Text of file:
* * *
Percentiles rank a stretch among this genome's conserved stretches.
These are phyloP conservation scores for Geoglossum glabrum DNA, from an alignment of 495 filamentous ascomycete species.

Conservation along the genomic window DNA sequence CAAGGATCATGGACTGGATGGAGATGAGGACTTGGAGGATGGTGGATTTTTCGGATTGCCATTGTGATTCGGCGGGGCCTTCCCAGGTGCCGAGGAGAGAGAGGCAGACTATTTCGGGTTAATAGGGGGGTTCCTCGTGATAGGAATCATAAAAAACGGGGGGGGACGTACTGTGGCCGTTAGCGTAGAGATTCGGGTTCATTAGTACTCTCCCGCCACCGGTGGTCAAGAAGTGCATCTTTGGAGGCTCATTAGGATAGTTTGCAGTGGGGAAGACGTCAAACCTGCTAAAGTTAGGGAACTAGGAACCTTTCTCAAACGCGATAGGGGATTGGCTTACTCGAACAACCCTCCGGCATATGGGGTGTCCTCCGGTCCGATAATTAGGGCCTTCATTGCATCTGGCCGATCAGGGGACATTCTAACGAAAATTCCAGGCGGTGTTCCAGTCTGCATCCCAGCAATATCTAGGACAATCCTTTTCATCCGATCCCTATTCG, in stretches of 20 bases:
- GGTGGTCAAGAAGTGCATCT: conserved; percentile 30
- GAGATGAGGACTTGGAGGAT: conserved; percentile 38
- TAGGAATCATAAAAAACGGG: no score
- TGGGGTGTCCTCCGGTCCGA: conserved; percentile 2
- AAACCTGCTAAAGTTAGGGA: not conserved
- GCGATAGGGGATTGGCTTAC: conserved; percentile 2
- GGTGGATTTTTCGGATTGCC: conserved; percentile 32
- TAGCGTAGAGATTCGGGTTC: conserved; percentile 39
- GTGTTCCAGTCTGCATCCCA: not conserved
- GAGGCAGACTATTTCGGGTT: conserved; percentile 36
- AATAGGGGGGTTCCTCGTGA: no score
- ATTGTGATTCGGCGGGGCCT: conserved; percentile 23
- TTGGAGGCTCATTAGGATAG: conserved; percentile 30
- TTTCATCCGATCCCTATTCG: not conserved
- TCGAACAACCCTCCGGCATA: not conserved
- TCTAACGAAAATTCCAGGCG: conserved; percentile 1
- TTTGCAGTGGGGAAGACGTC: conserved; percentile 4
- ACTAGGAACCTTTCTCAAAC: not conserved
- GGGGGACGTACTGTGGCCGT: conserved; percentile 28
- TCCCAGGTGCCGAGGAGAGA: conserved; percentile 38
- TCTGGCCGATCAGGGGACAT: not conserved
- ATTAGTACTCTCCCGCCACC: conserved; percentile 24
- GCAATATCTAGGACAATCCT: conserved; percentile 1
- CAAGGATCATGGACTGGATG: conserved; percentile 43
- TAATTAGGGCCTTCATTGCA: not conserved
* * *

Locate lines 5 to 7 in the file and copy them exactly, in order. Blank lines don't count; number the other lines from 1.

- GAGATGAGGACTTGGAGGAT: conserved; percentile 38
- TAGGAATCATAAAAAACGGG: no score
- TGGGGTGTCCTCCGGTCCGA: conserved; percentile 2